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Main Building Centenary Profile

The University’s Main Building, one of the most impressive pieces of architecture in Cardiff, celebrated its centenary on 14th October 2009.

Beginnings

The magnificent grade 2 listed building remains a thriving focal point of the University. Yet its construction was a piecemeal affair, and even now it remains an incomplete version of the architect’s original design - there was to be a Great Hall across the Park Place side of the building, enclosing a courtyard of lawns.

The driving force behind the building was John Viriamu Jones, who became the first principal of Cardiff’s university college at the age of 27 in 1893, and whose marble statue continues to oversee the comings and goings in the entrance hall, now known as the Viriamu Jones Gallery.

Original designs for Main Building, courtesy of Caroe & Partners.

Original designs for Main Building, courtesy of Caroe & Partners.

The institution, which this young physicist led, was located in Newport Road, but he and his wife lived in 42 Park Place - a house which looked out across the 58 acres of Cathays Park.

The university college was rapidly outgrowing the Old Infirmary where it was based, and Viriamu Jones had helped raise a building fund of £42,000. When the Corporation announced plans for a civic centre in Cathays Park, to include Town Hall, law courts and a public garden, he saw this as an ideal location for the university college too.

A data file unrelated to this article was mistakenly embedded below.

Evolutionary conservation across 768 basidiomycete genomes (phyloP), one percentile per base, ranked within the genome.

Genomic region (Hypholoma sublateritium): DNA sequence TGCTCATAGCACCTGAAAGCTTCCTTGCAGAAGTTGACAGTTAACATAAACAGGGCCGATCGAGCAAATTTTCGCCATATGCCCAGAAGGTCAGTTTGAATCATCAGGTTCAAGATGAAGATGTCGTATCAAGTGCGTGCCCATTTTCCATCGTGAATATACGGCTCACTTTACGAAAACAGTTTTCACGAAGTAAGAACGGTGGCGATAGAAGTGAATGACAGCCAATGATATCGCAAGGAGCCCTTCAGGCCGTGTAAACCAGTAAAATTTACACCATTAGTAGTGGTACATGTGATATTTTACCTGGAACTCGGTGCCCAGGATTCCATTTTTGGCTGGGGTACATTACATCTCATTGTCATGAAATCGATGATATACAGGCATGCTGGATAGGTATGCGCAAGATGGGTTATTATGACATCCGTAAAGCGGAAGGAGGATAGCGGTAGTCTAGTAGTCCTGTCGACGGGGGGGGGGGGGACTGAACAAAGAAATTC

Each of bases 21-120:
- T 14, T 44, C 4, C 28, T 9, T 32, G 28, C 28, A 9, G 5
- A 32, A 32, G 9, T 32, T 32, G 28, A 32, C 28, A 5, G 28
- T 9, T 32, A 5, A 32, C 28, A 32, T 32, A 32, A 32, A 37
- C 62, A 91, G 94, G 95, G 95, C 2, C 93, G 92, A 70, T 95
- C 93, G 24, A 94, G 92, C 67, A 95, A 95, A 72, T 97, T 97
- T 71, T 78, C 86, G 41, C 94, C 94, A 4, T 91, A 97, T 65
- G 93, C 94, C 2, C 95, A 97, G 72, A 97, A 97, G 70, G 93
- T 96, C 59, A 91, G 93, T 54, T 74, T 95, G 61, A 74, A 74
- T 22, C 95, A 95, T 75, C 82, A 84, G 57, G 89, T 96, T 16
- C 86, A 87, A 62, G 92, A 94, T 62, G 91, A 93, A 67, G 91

In October 1900, although very ill, he argued the case for having a seat of learning at the heart of the town (as Cardiff still was until 1905), and persuaded dubious councillors, who agreed to grant a five-acre site for 999 years at a peppercorn rent.

The site, valued at £20,000, would become the location for the Main Building, but Viriamu Jones would never see it, for he died the following year at the age of 45.

The foundation stone was laid on 28th June 1905 by the Prince of Wales. In the ceremony, the architect, William Douglas Caroe, formally handed the trowel to Prince George, later King George V, who officially laid the Foundation Stone in his role as Chancellor.